India is the second-most populous country in the world. It accounts for more than one quarter of the global incident TB cases and deaths annually [14]. Globally, in each year India has the highest number of new TB cases, MDR-TB and deaths related to TB [15]. In 2014, the estimated incidence of TB cases in India was nearly 2.2 million while the estimated TB prevalence figure was 2.5 million. An estimated 5 % of the incident TB cases were HIV-positive. In India, 2.2 % of new TB cases were estimated to have had MDR-TB [16].


TB infection is a cascade mechanism, which initiates an intracellular signalling that culminates in a proinflammatory response (beneficial to the host) or dampens the innate immune response, which is beneficial to the pathogen [17]. The infection process of TB can be divided into 3 different interrelated stages [18]. The first stage is the aerosol transmission of the droplets containing M. tuberculosis from an infected individual to a healthy individual. In the primary infection, M. tuberculosis multiplies in the lungs and causes mild inflammation. Although alveolar macrophages are thought to be an effective barrier to contain pathogens, M. tuberculosis has evolved various mechanisms to evade and survive within these cells [19]. In the next stage of infection, M. tuberculosis bacilli that escape the cytolytic effects of the alveolar macrophages, multiply and result in their destruction. After 6-8 w of infection, antigen presenting dendritic cells travel to lymph nodes where activated T-lymphocytes migrate to the site of infection and proliferate to form an early stage granuloma. This marks the persistent stage of infection (latency), where the growth and spread of bacteria into additional tissue sites are limited [20]. The third and final stage is when latent and controlled M. tuberculosis infection is reactivated due to a decline in the host’s immunity and failure to develop and maintain immune signals [21]. Under these circumstances, the granuloma structure disrupts and results in the lung cavitation and pulmonary TB [22,23]. The spread of M. tuberculosis bacilli may rapidly result in extra-pulmonary TB [24].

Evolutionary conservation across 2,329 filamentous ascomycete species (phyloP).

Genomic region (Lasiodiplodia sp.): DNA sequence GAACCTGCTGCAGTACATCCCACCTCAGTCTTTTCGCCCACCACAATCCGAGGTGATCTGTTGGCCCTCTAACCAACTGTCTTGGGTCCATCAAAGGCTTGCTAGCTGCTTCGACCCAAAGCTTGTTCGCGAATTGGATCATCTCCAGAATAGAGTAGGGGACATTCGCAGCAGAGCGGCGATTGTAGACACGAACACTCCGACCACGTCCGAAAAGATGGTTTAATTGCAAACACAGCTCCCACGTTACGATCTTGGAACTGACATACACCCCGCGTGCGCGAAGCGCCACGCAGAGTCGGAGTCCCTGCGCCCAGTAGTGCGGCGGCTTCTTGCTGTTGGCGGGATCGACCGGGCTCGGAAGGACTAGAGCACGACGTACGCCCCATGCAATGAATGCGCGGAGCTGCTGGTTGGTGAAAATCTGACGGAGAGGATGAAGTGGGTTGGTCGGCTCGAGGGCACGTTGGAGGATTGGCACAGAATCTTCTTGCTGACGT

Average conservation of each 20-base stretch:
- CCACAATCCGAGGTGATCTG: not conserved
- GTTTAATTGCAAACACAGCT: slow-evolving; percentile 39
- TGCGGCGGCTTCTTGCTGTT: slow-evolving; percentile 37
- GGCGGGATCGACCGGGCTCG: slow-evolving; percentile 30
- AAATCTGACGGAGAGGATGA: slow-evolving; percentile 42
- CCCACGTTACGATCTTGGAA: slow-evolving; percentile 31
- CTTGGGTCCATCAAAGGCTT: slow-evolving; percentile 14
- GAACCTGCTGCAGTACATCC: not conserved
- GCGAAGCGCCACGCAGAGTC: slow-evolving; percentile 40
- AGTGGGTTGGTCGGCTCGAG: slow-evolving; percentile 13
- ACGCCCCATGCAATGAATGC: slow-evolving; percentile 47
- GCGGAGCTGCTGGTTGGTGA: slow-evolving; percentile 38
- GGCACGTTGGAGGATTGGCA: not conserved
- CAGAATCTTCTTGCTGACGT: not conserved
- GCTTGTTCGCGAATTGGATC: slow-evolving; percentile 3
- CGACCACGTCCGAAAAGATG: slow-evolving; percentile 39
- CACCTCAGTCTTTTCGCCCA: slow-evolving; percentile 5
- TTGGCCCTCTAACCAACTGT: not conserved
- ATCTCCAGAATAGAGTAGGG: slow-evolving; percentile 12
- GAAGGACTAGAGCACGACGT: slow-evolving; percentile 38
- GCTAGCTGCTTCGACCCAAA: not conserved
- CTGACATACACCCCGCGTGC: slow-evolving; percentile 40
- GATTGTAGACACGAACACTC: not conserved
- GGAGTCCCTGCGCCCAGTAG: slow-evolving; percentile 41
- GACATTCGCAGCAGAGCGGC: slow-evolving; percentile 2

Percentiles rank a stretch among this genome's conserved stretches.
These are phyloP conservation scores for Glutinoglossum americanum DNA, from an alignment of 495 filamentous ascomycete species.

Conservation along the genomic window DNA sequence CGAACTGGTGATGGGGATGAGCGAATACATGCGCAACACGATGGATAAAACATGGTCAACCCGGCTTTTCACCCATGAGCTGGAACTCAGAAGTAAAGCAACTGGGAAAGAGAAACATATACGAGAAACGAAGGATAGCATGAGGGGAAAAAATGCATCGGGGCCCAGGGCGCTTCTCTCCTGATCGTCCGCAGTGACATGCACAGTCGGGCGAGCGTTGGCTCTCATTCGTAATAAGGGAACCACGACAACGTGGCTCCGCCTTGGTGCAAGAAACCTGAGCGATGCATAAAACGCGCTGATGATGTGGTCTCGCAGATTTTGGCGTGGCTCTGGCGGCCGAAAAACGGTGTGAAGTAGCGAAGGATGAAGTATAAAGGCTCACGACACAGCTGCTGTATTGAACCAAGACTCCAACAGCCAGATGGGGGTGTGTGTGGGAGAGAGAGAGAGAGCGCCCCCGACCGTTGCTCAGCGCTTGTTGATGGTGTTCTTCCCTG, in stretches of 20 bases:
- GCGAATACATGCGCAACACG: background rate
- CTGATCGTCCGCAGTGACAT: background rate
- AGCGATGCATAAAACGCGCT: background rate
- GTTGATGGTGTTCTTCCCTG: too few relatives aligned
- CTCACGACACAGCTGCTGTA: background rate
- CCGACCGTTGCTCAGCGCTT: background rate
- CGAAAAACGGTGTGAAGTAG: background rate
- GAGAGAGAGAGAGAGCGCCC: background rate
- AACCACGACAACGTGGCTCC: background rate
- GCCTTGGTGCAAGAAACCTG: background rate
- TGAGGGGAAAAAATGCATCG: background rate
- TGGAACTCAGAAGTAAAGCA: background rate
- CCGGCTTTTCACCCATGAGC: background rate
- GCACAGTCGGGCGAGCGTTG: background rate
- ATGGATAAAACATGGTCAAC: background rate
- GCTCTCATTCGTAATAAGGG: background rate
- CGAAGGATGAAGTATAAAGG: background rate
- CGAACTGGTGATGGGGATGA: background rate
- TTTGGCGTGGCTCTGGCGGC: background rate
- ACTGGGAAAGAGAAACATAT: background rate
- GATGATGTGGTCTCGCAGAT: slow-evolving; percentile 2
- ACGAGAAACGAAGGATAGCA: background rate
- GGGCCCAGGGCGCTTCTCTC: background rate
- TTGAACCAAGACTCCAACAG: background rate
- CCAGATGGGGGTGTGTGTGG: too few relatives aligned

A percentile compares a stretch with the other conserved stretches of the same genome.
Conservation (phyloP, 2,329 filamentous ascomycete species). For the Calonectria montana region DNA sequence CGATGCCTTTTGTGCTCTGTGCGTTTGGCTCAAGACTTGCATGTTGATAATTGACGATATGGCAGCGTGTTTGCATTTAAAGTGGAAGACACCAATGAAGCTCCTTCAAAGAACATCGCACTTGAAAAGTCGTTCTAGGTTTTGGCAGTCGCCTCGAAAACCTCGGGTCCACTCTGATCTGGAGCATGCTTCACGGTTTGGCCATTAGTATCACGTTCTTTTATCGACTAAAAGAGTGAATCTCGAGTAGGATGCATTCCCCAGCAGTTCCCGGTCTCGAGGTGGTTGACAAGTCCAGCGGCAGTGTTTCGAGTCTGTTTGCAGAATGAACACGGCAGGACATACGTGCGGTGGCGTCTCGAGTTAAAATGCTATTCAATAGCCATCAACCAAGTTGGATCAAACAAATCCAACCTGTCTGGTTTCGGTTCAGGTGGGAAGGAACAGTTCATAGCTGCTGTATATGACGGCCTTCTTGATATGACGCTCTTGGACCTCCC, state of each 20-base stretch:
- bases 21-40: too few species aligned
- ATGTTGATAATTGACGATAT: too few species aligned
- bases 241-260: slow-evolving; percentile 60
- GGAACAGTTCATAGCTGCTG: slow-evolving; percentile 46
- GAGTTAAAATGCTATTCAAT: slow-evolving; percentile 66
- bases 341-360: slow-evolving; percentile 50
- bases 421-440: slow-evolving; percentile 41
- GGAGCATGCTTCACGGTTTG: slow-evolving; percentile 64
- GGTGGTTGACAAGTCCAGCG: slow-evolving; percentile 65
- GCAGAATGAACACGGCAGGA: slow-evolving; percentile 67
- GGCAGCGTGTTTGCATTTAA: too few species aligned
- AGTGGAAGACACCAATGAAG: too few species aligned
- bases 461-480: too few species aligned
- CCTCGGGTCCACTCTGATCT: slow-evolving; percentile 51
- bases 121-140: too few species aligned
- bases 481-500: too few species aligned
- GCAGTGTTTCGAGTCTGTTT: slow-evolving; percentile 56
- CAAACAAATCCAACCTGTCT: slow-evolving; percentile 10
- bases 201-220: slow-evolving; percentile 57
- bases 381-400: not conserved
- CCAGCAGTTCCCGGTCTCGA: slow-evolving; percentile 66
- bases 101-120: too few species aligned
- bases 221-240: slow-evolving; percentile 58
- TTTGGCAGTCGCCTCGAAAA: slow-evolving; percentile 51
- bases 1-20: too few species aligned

Factors responsible for the emergence of TB:

A number of factors make people more susceptible to TB infection. The risk factors for developing disease following infection with M. tuberculosis include factors that affect immunity [24]. Some of them are age and sex [25], nutrition [15], drug-induced immunosuppression [26] and poverty [27].

Symptoms and diagnosis:

Cough, blood-stained sputum, loss of weight, fever/ sweating, pain in the chest are some important symptoms of TB. Other symptoms may include breathlessness, weakness, localized wheeze, frequent colds, tiredness, loss of appetite. These symptoms could be due to some other illness too. Hence, examination of sputum for the confirmation of TB infection is a must [24]. Diagnosis of TB is mainly based on the clinical features, histopathology and demonstration of acid-fast bacilli from the clinical specimens [28]. TB diagnosis depends primarily on sputum smear microscopy, chest radiography and tuberculin skin tests [29]. Several rapid methods based on lipid analysis, specific gene probes, polymerase chain reaction-restriction fragment length polymorphism methods and ribosomal RNA sequencing have also been used for the diagnosis of TB [28].

AntiTB drugs and their adverse effects:

The antiTB drugs are classified in five groups as mentioned in Table 1 [30-32]. The targets of each member of the first-line drugs have been identified except for pyrazinamide, whose mechanism remains controversial [33]. Directly-observed treatment; the most cost effective way to stop the spread of TB, is one of the five key elements in the WHO global TB control programme-strategy [34]. The use of antiTB drugs is also associated with significant side-effects such as hepatitis, neuropathy, hypersensitivity syndrome, thrombocytopenia, fever, dyspepsia [35-37]. Such adverse effects are responsible for termination of therapy during the intensive phase, which makes the situation even more difficult to cure [38]. Bacterial resistance to one or more antiTB drugs has resulted in resistant forms of TB (Table 2). The emergence of such resistant forms of TB poses formidable challenges to global TB control efforts [39,40]. Thus, there is an urgent need of novel antiTB drugs, which are safe, able to shorten the course of treatment, effective against drug-resistant strains and latent TB infection.